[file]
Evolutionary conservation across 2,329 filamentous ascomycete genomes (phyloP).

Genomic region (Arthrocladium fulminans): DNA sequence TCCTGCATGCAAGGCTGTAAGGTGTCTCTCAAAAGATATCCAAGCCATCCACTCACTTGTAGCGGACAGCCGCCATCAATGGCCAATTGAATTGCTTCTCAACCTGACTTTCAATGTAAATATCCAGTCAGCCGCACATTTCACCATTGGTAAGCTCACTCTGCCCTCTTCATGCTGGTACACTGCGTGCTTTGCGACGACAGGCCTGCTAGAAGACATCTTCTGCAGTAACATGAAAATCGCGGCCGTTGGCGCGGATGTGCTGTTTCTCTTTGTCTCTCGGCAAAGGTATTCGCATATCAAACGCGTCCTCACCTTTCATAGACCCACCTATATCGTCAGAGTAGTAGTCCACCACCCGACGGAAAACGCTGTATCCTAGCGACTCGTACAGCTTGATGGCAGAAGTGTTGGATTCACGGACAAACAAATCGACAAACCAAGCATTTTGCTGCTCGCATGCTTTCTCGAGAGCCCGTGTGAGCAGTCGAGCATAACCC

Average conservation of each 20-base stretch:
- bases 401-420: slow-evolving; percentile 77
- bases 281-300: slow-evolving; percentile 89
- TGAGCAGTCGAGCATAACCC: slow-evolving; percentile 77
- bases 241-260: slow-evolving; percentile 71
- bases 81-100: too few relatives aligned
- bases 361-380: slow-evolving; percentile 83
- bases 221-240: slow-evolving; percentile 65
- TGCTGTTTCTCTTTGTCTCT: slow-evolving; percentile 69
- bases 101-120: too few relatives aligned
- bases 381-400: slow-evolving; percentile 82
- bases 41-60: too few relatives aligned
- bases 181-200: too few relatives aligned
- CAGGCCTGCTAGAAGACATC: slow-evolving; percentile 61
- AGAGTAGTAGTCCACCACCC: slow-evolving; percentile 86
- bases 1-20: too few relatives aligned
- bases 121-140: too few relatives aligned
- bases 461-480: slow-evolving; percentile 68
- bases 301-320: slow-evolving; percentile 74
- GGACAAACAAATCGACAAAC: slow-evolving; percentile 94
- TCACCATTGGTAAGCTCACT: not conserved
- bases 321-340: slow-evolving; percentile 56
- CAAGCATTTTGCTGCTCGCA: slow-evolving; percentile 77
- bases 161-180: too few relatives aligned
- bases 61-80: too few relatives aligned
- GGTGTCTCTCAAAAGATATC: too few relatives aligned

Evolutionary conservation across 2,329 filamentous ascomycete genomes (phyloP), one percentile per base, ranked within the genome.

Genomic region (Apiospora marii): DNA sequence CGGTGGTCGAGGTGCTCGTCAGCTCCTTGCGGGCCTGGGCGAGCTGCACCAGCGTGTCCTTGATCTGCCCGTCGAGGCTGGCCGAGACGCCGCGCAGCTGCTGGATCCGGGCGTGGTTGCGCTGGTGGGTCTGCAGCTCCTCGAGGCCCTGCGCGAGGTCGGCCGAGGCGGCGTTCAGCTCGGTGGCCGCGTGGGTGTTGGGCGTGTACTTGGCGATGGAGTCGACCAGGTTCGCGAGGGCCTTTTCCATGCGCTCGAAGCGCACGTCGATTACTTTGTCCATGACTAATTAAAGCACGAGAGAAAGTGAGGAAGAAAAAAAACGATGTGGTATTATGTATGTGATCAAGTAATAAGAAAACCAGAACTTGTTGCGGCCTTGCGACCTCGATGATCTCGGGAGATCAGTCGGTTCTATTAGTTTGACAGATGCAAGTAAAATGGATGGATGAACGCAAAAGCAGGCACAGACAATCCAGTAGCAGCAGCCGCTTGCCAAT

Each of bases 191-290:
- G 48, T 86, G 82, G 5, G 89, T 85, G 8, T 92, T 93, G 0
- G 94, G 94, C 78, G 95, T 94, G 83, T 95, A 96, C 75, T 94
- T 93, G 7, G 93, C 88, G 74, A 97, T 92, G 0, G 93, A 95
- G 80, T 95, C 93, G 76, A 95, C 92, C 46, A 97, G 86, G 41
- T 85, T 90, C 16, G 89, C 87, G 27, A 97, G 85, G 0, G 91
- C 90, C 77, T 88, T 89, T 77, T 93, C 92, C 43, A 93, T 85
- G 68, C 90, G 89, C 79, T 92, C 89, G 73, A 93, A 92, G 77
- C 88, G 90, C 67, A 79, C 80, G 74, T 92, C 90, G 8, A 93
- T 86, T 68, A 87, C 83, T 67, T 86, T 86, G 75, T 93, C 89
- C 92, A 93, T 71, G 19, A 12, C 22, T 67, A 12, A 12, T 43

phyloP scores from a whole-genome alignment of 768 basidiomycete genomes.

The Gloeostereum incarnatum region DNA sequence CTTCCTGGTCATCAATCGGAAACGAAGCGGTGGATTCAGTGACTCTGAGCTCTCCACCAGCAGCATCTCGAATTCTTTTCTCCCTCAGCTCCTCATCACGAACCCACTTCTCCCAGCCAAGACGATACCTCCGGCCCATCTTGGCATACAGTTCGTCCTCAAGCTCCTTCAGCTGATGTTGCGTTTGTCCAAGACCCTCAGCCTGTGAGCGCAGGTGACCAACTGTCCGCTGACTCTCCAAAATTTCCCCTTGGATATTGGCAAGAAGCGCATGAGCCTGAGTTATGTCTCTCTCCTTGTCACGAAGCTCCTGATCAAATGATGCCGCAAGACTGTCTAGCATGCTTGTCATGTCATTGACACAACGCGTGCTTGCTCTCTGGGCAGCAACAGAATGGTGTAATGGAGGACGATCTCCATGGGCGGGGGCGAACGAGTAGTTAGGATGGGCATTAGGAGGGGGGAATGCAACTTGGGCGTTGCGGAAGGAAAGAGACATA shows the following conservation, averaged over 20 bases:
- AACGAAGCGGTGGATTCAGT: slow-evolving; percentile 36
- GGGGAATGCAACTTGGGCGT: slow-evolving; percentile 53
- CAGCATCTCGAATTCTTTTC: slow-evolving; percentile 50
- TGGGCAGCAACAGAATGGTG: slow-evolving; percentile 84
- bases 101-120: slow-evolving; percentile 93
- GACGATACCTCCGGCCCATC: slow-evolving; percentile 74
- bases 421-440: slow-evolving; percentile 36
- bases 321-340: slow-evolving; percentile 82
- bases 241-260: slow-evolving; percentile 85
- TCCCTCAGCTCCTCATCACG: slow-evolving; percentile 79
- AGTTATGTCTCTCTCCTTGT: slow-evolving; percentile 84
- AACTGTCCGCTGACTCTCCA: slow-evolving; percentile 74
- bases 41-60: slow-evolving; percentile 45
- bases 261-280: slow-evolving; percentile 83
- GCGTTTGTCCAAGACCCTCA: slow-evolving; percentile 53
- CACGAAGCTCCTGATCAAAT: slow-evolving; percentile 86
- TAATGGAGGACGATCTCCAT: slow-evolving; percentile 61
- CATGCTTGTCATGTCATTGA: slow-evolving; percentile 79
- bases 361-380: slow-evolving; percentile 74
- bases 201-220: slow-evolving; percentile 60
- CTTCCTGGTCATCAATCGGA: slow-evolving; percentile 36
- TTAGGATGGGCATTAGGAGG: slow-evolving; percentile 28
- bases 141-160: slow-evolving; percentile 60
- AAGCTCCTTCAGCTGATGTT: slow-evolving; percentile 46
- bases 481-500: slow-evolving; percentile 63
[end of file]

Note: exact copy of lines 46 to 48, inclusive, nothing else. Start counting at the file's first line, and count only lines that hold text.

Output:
- CAGCATCTCGAATTCTTTTC: slow-evolving; percentile 50
- TGGGCAGCAACAGAATGGTG: slow-evolving; percentile 84
- bases 101-120: slow-evolving; percentile 93